desertification


desertification
/di zerr'teuh fi kay"sheuhn/, n. Ecol.
1. the processes by which an area becomes a desert.
2. the rapid depletion of plant life and the loss of topsoil at desert boundaries and in semiarid regions, usually caused by a combination of drought and the overexploitation of grasses and other vegetation by people.
Also, desertization /dez'euhr teuh zay"sheuhn/. Cf. aridification.
[1970-75; DESERT1 + -I- + -FICATION]

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Spread of a desert environment into arid or semiarid regions, caused by climatic changes, human influence, or both.

Climatic factors include periods of temporary but severe drought and long-term climatic changes toward dryness. Human factors include artificial climatic alteration, as through the removal of vegetation (which can lead to unnaturally high erosion), excessive cultivation, and the exhaustion of water supplies. Desertification drains an arid or semiarid land of its life-supporting capabilities. It is characterized by a declining groundwater table, salt accumulation in topsoil and water, a decrease in surface water, increasing erosion, and the disappearance of native vegetation.

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also called  Desertization,  

      spread or encroachment of a desert environment into arid or semiarid regions, caused by climatic changes, human influence, or both. Climatic factors include periods of temporary but severe drought and long-term climatic changes toward aridity. Human factors include the artificial alteration of the climate, such as degradation of the biological environment in arid regions by removing vegetation (which can lead to unnaturally high erosion), excessive cultivation, and the exhaustion of surface-water or groundwater supplies for irrigation, industry, or domestic use.

      Desertification drains an arid or semiarid land of its life-supporting capabilities. The process is characterized by a declining groundwater table (water table), salinization of topsoil and water, diminution of surface water, increasing erosion, and the disappearance of native vegetation. Areas undergoing desertification may show all of these symptoms, but the existence of only one usually provides sufficient evidence that the process is taking place. Desertification usually begins in areas made susceptible by drought or overuse by human populations and spreads into arid and semiarid regions.

      Desertification is not limited to nondesert regions and can occur in areas within deserts where the delicate ecological balance is disturbed. The Sonoran (Sonoran Desert) and Chihuahuan deserts of the American Southwest, for example, have become observably more barren as the wildlife and plant populations have diminished.

      Public awareness of desertification increased during the severe drought in the Sahel in Africa (1968–73), a drought that accelerated the southward movement of the Sahara (desert). In 1977 the worldwide consequences of desertification were the subject of a UN Conference on Desertification (UNCOD), held in Nairobi, Kenya.

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Universalium. 2010.

Look at other dictionaries:

  • Desertification — Désertification L aridification précède souvent la désertification La désertification est un phénomène naturel ou non qui a pour origine des variations climatiques et/ou les conséquences d activités humaines. Ce mot décrit une aridification… …   Wikipédia en Français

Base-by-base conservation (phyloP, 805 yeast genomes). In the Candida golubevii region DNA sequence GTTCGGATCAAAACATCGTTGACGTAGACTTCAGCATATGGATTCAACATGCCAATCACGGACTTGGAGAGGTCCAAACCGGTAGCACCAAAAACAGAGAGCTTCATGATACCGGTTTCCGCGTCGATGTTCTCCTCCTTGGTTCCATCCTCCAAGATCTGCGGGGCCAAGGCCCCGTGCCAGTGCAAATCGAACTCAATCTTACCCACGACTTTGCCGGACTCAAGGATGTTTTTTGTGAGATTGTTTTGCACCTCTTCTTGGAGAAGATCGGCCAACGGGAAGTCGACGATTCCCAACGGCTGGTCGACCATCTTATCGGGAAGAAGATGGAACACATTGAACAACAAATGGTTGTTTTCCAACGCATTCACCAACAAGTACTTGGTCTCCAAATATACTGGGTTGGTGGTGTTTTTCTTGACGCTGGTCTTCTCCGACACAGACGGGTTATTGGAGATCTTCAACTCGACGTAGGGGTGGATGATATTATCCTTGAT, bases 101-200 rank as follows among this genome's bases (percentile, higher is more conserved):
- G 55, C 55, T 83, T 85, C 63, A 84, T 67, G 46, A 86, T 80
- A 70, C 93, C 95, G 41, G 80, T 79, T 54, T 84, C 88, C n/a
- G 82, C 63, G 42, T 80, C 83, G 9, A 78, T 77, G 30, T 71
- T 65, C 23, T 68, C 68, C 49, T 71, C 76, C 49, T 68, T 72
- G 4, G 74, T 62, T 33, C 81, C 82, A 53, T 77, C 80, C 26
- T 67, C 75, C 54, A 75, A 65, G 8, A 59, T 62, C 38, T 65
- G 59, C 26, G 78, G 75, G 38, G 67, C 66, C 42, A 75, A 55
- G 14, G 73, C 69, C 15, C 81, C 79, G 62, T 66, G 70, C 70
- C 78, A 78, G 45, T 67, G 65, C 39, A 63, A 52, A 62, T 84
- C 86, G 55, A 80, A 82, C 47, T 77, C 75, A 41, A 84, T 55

• désertification — [ dezɛrtifikasjɔ̃ ] n. f. • 1910; de 2. désert 1 ♦ Géogr., écol. Transformation d une région en désert sous l action de facteurs climatiques ou humains. Lutte contre la désertification. 2 ♦ Fig. Disparition de toute activité humaine dans une… …   Encyclopédie Universelle

  • desertification — de‧sert‧i‧fi‧ca‧tion [dɪˌzɜːtfˈkeɪʆn ǁ ɜːr ] noun [uncountable] FARMING when useful land, especially farm land, becomes dry and gradually turns into a desert * * * desertification UK US /dɪˌzɜːtɪfɪˈkeɪʃən/ noun [U] ► ENVIRONMENT the process by …   Financial and business terms

  • desertification — 1973, from DESERT (Cf. desert) (n.1) + FICATION (Cf. fication). In French, désertisation is attested from 1968 …   Etymology dictionary

  • desertification — [di zʉrt΄ə fi kā′shən] n. [ DESERT2 + I + FICATION] the change of arable land into a desert either from natural causes or as a result of human activity …   English World dictionary

  • Desertification — Lake Chad in a 2001 satellite image, with the actual lake in blue. The lake has shrunk by 95% since the 1960s.[1] Desertification is the degradation of land in drylands …   Wikipedia

  • Désertification — L aridification précède souvent la désertification La désertification est un phénomène naturel ou non qui a pour origine des variations climatiques et/ou les conséquences d activités humaines. Ce mot décrit une aridification locale, reflétant la… …   Wikipédia en Français

  • desertification — /dəˌzɜtəfəˈkeɪʃən/ (say duh.zertuhfuh kayshuhn) noun the process by which once productive land in arid, semi arid and parts of the sub humid zone is turned into desert, especially by such practices as overstocking and removal of plant life which… …   Australian English dictionary

  • desertification — [[t]dɪzɜ͟ː(r)tɪfɪke͟ɪʃ(ə)n[/t]] N UNCOUNT Desertification is the process by which a piece of land becomes dry, empty, and unsuitable for growing trees or crops on. A third of Africa is under threat of desertification …   English dictionary

  • Desertification — desertifikavimas statusas Aprobuotas sritis ekologinis ūkininkavimas apibrėžtis Procedūra, kuria sertifikavimo įstaiga patvirtina, kad gaminys ar gamybos procesas nebeatitinka nustatytų reikalavimų. atitikmenys: angl. desertification; retirement… …   Lithuanian dictionary (lietuvių žodynas)


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